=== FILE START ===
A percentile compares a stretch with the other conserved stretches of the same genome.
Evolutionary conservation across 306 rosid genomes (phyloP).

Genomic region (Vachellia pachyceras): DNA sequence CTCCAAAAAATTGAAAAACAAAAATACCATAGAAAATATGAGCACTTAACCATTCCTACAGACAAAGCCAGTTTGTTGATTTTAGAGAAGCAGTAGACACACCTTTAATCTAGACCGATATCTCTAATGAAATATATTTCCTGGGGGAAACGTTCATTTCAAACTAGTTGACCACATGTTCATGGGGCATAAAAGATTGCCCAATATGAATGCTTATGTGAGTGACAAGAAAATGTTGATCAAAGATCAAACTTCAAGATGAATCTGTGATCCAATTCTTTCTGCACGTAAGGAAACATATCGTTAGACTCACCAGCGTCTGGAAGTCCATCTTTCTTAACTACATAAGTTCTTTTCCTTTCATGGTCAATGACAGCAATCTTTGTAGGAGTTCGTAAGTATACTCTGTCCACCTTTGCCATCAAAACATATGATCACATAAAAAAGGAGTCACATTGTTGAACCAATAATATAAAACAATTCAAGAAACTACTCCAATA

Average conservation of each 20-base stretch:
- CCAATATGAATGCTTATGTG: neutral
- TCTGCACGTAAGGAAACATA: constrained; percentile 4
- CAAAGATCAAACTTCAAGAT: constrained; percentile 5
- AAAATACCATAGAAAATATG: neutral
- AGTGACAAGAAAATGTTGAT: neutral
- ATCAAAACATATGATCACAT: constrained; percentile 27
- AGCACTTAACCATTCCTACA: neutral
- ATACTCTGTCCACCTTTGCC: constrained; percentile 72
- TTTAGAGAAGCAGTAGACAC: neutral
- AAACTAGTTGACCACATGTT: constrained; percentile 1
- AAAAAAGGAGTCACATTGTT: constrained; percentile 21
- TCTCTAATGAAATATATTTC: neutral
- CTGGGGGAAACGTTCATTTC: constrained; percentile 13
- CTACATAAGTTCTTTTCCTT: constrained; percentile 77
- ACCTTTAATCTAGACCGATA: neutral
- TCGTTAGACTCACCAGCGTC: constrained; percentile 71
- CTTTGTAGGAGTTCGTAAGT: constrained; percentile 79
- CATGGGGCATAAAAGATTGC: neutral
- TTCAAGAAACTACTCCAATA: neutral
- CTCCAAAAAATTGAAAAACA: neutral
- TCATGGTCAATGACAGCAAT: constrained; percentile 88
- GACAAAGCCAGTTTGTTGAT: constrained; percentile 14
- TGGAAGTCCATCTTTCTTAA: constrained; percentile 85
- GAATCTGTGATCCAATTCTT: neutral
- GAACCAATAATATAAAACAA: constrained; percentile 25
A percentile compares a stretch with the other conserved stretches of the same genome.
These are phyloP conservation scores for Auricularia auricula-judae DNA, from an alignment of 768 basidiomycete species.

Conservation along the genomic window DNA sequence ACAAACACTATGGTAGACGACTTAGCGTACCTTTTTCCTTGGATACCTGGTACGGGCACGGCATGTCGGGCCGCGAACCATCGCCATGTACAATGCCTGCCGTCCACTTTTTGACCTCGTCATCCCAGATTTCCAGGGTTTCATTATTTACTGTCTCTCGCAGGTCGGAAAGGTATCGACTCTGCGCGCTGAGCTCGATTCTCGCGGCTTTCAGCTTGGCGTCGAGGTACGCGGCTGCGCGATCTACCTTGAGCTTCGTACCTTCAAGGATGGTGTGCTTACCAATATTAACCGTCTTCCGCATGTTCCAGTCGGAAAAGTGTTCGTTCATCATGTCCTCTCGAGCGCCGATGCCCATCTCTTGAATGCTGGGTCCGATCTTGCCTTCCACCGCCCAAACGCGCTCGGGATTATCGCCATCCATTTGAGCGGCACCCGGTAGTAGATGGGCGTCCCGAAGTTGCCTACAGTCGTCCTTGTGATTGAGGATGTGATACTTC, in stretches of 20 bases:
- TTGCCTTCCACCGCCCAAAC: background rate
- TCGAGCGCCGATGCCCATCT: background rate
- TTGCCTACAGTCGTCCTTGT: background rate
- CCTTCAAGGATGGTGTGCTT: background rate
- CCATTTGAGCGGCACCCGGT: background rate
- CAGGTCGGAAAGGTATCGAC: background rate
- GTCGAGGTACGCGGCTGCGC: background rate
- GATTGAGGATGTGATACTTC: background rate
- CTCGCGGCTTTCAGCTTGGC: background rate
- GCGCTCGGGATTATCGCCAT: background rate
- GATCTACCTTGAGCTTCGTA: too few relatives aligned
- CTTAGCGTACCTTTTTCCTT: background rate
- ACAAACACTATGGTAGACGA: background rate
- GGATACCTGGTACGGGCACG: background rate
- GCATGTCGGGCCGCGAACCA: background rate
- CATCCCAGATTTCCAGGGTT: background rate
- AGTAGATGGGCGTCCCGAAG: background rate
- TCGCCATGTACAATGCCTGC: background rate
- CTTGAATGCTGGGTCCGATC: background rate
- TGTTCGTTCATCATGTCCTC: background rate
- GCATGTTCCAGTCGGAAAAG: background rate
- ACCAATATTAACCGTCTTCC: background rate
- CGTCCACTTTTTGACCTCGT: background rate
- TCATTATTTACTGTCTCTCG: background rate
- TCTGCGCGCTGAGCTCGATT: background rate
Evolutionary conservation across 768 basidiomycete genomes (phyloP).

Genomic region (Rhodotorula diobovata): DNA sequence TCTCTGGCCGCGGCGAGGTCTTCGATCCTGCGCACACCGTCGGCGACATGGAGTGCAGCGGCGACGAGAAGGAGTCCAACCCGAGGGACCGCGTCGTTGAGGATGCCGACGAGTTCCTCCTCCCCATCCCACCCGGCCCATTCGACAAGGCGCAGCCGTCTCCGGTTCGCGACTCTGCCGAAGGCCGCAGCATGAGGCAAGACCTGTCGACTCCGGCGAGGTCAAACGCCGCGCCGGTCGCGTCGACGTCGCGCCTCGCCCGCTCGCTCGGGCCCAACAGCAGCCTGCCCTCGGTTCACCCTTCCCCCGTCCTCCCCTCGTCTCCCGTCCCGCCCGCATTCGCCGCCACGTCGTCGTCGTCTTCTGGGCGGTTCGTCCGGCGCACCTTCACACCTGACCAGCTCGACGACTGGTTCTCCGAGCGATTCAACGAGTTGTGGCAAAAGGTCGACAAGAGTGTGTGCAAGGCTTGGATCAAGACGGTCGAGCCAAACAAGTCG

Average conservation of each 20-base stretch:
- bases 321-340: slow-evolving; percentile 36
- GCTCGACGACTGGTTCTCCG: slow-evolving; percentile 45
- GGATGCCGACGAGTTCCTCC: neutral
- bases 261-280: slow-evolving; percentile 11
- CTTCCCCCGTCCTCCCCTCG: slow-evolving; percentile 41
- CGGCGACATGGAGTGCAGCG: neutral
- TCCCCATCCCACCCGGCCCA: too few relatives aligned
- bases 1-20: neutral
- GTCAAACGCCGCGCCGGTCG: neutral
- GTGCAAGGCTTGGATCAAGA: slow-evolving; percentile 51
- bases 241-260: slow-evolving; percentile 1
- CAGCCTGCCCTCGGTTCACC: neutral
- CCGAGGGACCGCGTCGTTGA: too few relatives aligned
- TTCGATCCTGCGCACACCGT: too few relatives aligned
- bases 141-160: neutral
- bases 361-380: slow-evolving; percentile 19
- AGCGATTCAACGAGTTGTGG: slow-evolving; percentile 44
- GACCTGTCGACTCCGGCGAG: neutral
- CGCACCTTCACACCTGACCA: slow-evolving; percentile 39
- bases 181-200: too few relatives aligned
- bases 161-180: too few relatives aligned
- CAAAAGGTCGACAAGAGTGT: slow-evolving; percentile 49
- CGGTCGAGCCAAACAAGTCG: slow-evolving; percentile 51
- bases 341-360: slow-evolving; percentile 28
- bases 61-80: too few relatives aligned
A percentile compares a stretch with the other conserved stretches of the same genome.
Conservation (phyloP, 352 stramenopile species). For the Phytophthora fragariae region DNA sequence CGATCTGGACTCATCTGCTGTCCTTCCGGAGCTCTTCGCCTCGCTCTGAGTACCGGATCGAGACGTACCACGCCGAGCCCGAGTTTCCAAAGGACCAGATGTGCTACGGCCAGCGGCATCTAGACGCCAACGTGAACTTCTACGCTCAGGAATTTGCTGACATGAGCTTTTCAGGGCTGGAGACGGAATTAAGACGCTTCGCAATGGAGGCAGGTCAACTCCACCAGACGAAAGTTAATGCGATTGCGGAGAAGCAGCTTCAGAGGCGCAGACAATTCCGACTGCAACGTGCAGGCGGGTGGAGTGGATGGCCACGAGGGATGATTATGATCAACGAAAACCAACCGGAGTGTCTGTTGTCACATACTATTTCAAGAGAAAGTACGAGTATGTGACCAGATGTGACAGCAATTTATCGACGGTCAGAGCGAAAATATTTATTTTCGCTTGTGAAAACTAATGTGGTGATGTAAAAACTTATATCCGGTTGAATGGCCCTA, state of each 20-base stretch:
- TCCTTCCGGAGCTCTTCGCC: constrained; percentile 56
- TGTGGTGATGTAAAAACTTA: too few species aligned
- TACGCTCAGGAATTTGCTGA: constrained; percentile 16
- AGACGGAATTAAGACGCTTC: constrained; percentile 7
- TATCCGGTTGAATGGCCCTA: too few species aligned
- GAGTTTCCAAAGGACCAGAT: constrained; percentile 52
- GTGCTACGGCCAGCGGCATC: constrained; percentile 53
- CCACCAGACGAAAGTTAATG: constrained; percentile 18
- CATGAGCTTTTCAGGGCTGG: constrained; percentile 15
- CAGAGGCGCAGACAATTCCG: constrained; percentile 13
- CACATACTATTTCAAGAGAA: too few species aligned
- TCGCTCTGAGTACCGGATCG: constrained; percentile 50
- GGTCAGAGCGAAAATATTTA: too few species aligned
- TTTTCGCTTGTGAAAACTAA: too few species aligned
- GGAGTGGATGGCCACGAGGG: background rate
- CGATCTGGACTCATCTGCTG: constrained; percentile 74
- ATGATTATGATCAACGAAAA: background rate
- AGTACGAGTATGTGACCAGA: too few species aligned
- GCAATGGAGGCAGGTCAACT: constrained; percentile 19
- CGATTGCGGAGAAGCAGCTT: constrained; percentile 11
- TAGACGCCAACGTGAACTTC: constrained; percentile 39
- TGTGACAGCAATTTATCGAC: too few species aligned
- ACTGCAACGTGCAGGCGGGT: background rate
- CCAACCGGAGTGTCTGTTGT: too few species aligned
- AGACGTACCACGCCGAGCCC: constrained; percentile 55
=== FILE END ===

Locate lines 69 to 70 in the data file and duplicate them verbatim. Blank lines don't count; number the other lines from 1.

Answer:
- GTCAAACGCCGCGCCGGTCG: neutral
- GTGCAAGGCTTGGATCAAGA: slow-evolving; percentile 51